Yesterday I made chapatis. Or tried to.
See there’s a Vlog on YouTube from a lady from Zanzibar who shows us poor cooks how to make some of the most delectable meals. But we’re horrible at it. And because of this, as the African culture dictates, we might not end up getting married. Or at the very least, we’ll be married to lazy bum dead beat men, only because we failed to know how to make chapati.
And since no one wants a dead beat bum for a husband, we try our level best.
So my chapatis were edible. That I can attest. But the shape was a little oblong. Not as circular as grandma’s used to be. But they were tasty. Surely, my future husband can forgive me for this, no? It’s not like his African tummy will ascertain whether or not my chapati was circular.
I diligently watched the lady make a firm paste out of the dough and water, and I followed every step. Heck, I even used the new clean rag I had just bought from Tuskys to cover up the dough to let it rest. The Zanzibar lady swore that warm water, neither hot nor cold, results in the softest of chapatis.
But alas, mine were only soft on the edges and quite crackly in the mid.
You should’ve used cold water! Scolded my mother as she cut little pieces of the slowly hardening chapati into her stew of minced meat and stir fry veggies.
Sasa how could I try to explain to her that the Zanzibari lady insisted to use warm water?
How warm was the water? Like room temperature? She asked.
I explained that I had put the water in the microwave for about 1 minute. That meant that the water was warm, but on the cold side, not the hot side. Somewhat likened to room temperature.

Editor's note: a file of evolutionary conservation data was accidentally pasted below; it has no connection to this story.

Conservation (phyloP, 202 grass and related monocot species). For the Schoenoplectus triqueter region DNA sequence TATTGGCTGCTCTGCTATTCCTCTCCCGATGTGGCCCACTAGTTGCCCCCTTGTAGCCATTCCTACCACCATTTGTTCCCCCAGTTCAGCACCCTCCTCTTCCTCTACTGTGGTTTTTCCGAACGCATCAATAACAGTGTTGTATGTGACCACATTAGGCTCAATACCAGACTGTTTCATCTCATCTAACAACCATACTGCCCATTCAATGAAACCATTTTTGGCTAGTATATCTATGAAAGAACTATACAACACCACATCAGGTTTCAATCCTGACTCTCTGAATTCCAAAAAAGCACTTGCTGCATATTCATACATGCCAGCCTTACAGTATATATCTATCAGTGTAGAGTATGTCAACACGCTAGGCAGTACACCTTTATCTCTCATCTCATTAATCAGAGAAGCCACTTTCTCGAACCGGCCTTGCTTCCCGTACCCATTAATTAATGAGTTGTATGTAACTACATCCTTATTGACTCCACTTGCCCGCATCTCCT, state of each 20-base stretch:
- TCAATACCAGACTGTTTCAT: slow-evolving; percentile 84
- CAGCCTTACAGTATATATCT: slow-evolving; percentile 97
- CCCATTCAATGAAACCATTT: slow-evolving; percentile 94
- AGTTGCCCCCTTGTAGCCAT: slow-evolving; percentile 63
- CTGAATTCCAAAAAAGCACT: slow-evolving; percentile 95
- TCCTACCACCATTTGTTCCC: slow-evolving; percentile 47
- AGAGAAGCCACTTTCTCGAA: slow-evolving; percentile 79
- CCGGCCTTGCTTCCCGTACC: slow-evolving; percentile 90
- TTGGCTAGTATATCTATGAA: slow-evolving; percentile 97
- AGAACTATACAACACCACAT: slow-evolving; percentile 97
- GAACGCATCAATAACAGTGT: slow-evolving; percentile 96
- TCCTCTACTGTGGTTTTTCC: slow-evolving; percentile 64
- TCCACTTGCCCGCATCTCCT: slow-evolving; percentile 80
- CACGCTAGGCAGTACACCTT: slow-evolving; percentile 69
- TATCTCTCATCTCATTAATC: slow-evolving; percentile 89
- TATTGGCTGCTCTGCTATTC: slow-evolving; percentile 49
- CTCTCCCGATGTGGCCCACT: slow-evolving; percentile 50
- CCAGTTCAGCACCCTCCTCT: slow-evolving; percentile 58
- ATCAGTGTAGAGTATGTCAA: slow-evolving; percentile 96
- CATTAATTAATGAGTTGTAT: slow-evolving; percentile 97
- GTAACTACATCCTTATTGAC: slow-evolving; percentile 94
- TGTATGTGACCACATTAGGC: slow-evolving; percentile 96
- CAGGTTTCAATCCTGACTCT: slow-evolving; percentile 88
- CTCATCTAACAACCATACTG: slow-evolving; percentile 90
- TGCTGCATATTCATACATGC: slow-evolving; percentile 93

And why were you making the chapos while taking breaks to come sit in the sitting room to watch TV! She remarked. Me I’ve never seen a cook make chapos and take breaks while at it. Zitaungua!
I rolled my eyes in my eyes and stared dead ahead to Hassan Mugambi reporting about a demolished building in Embakasi or something. I remember thinking how good he looked in his purple suit. Dare mother see you roll your eyes in front of her.
Mind you, she was busy tearing away at my chapatis, making unflattering noises at the cracklings of my well prepared meal.
She never commended me for the meat though. That I knew was well made and tenderized.
I never really been a fan of minced meat, she sighed as she ate away at my food. At least you remembered to put in some chilly, just the way I like it.
But the veggies, now these are well made. She mockingly said, a sly smile almost forming on her face. She had made the vegetables; my job had been to simply warm them on the stove. Typical.
I confined myself in the warmth of my bedroom and happily ate away at my chapati. I had 2 of them, as a matter of fact.
Who cared if mother didn’t like them? Pah. That was her fault.
Surely my ancestors would grant me a good husband, not because I can make perfect chapatis, but because I have the hunger to want to know how to make them perfectly well, right?
And perhaps, just perhaps, he might love me for that and his encouragement could propel my chapatti making business into a more professional one.
And anyway, doesn’t practice make perfect?
As for now, I shall enjoy this little delicacy and look forward to making better pastries in the future. Maybe some mandazis will be a little easier and less ambitious to make than chapatis.